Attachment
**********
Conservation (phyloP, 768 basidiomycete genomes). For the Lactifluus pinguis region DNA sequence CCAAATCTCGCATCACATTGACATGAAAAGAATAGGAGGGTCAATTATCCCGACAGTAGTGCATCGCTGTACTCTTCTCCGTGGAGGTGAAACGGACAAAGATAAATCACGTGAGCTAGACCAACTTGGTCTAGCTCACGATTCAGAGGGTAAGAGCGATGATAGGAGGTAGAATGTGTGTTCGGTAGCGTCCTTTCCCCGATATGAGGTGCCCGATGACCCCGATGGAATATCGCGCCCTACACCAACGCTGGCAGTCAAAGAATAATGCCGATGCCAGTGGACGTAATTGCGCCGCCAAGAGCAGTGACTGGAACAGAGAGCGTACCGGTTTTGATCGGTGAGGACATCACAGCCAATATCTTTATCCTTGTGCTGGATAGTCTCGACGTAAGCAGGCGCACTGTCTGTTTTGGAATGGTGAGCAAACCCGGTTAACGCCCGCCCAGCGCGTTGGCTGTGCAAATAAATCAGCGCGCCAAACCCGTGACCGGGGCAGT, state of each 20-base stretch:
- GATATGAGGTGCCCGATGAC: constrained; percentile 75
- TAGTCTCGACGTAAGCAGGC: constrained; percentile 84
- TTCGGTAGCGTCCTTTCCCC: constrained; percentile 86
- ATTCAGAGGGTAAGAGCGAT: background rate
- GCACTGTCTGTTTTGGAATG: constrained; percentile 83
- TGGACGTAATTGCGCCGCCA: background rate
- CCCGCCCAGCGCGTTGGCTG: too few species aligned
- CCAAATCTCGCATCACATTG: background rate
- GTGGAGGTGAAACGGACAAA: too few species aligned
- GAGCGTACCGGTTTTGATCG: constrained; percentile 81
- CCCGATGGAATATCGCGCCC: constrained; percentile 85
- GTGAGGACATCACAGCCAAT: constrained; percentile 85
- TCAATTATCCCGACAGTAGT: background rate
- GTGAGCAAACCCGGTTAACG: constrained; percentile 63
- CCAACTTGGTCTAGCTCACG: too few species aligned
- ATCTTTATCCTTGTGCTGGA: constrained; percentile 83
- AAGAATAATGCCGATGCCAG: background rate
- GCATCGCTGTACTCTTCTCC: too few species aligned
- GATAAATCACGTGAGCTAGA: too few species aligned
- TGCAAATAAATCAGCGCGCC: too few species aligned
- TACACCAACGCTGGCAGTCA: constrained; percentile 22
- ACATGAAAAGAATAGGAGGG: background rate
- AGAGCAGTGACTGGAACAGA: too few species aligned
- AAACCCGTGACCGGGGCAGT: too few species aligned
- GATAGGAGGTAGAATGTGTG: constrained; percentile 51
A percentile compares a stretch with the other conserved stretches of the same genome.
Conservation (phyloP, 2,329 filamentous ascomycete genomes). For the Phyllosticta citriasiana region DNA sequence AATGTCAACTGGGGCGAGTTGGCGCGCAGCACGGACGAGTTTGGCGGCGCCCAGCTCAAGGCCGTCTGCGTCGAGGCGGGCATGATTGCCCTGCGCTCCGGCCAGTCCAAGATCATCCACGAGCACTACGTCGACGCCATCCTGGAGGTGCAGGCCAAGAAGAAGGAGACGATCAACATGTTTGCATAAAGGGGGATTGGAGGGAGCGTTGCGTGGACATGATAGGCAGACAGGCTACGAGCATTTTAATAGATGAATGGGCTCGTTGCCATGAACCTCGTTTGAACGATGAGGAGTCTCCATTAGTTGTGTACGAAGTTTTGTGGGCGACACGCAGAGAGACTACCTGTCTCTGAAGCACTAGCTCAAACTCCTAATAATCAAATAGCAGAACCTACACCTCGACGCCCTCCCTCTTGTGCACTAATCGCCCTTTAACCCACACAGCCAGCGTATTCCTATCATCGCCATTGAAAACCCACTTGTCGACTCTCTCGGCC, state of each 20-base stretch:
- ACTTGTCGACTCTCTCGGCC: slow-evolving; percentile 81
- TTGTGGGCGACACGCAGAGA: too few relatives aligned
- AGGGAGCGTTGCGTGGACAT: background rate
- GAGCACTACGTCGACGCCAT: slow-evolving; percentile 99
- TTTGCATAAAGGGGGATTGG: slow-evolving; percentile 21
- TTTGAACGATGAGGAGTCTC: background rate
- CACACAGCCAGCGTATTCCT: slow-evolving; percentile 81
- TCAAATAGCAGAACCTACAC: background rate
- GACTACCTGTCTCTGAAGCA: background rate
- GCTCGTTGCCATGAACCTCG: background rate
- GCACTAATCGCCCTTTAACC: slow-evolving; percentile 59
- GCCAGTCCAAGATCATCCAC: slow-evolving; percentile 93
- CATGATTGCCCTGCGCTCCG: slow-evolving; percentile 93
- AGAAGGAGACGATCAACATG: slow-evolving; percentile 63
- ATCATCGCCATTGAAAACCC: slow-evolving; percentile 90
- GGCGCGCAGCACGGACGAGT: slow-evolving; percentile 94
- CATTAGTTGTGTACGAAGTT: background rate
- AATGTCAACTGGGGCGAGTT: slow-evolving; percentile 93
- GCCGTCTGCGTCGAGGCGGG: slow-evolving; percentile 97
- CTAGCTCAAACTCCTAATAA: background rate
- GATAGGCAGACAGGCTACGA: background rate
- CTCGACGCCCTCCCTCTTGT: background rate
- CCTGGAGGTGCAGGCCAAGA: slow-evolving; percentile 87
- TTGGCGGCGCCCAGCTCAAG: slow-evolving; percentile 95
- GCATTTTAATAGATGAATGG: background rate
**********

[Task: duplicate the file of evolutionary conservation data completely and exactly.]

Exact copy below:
Conservation (phyloP, 768 basidiomycete genomes). For the Lactifluus pinguis region DNA sequence CCAAATCTCGCATCACATTGACATGAAAAGAATAGGAGGGTCAATTATCCCGACAGTAGTGCATCGCTGTACTCTTCTCCGTGGAGGTGAAACGGACAAAGATAAATCACGTGAGCTAGACCAACTTGGTCTAGCTCACGATTCAGAGGGTAAGAGCGATGATAGGAGGTAGAATGTGTGTTCGGTAGCGTCCTTTCCCCGATATGAGGTGCCCGATGACCCCGATGGAATATCGCGCCCTACACCAACGCTGGCAGTCAAAGAATAATGCCGATGCCAGTGGACGTAATTGCGCCGCCAAGAGCAGTGACTGGAACAGAGAGCGTACCGGTTTTGATCGGTGAGGACATCACAGCCAATATCTTTATCCTTGTGCTGGATAGTCTCGACGTAAGCAGGCGCACTGTCTGTTTTGGAATGGTGAGCAAACCCGGTTAACGCCCGCCCAGCGCGTTGGCTGTGCAAATAAATCAGCGCGCCAAACCCGTGACCGGGGCAGT, state of each 20-base stretch:
- GATATGAGGTGCCCGATGAC: constrained; percentile 75
- TAGTCTCGACGTAAGCAGGC: constrained; percentile 84
- TTCGGTAGCGTCCTTTCCCC: constrained; percentile 86
- ATTCAGAGGGTAAGAGCGAT: background rate
- GCACTGTCTGTTTTGGAATG: constrained; percentile 83
- TGGACGTAATTGCGCCGCCA: background rate
- CCCGCCCAGCGCGTTGGCTG: too few species aligned
- CCAAATCTCGCATCACATTG: background rate
- GTGGAGGTGAAACGGACAAA: too few species aligned
- GAGCGTACCGGTTTTGATCG: constrained; percentile 81
- CCCGATGGAATATCGCGCCC: constrained; percentile 85
- GTGAGGACATCACAGCCAAT: constrained; percentile 85
- TCAATTATCCCGACAGTAGT: background rate
- GTGAGCAAACCCGGTTAACG: constrained; percentile 63
- CCAACTTGGTCTAGCTCACG: too few species aligned
- ATCTTTATCCTTGTGCTGGA: constrained; percentile 83
- AAGAATAATGCCGATGCCAG: background rate
- GCATCGCTGTACTCTTCTCC: too few species aligned
- GATAAATCACGTGAGCTAGA: too few species aligned
- TGCAAATAAATCAGCGCGCC: too few species aligned
- TACACCAACGCTGGCAGTCA: constrained; percentile 22
- ACATGAAAAGAATAGGAGGG: background rate
- AGAGCAGTGACTGGAACAGA: too few species aligned
- AAACCCGTGACCGGGGCAGT: too few species aligned
- GATAGGAGGTAGAATGTGTG: constrained; percentile 51
A percentile compares a stretch with the other conserved stretches of the same genome.
Conservation (phyloP, 2,329 filamentous ascomycete genomes). For the Phyllosticta citriasiana region DNA sequence AATGTCAACTGGGGCGAGTTGGCGCGCAGCACGGACGAGTTTGGCGGCGCCCAGCTCAAGGCCGTCTGCGTCGAGGCGGGCATGATTGCCCTGCGCTCCGGCCAGTCCAAGATCATCCACGAGCACTACGTCGACGCCATCCTGGAGGTGCAGGCCAAGAAGAAGGAGACGATCAACATGTTTGCATAAAGGGGGATTGGAGGGAGCGTTGCGTGGACATGATAGGCAGACAGGCTACGAGCATTTTAATAGATGAATGGGCTCGTTGCCATGAACCTCGTTTGAACGATGAGGAGTCTCCATTAGTTGTGTACGAAGTTTTGTGGGCGACACGCAGAGAGACTACCTGTCTCTGAAGCACTAGCTCAAACTCCTAATAATCAAATAGCAGAACCTACACCTCGACGCCCTCCCTCTTGTGCACTAATCGCCCTTTAACCCACACAGCCAGCGTATTCCTATCATCGCCATTGAAAACCCACTTGTCGACTCTCTCGGCC, state of each 20-base stretch:
- ACTTGTCGACTCTCTCGGCC: slow-evolving; percentile 81
- TTGTGGGCGACACGCAGAGA: too few relatives aligned
- AGGGAGCGTTGCGTGGACAT: background rate
- GAGCACTACGTCGACGCCAT: slow-evolving; percentile 99
- TTTGCATAAAGGGGGATTGG: slow-evolving; percentile 21
- TTTGAACGATGAGGAGTCTC: background rate
- CACACAGCCAGCGTATTCCT: slow-evolving; percentile 81
- TCAAATAGCAGAACCTACAC: background rate
- GACTACCTGTCTCTGAAGCA: background rate
- GCTCGTTGCCATGAACCTCG: background rate
- GCACTAATCGCCCTTTAACC: slow-evolving; percentile 59
- GCCAGTCCAAGATCATCCAC: slow-evolving; percentile 93
- CATGATTGCCCTGCGCTCCG: slow-evolving; percentile 93
- AGAAGGAGACGATCAACATG: slow-evolving; percentile 63
- ATCATCGCCATTGAAAACCC: slow-evolving; percentile 90
- GGCGCGCAGCACGGACGAGT: slow-evolving; percentile 94
- CATTAGTTGTGTACGAAGTT: background rate
- AATGTCAACTGGGGCGAGTT: slow-evolving; percentile 93
- GCCGTCTGCGTCGAGGCGGG: slow-evolving; percentile 97
- CTAGCTCAAACTCCTAATAA: background rate
- GATAGGCAGACAGGCTACGA: background rate
- CTCGACGCCCTCCCTCTTGT: background rate
- CCTGGAGGTGCAGGCCAAGA: slow-evolving; percentile 87
- TTGGCGGCGCCCAGCTCAAG: slow-evolving; percentile 95
- GCATTTTAATAGATGAATGG: background rate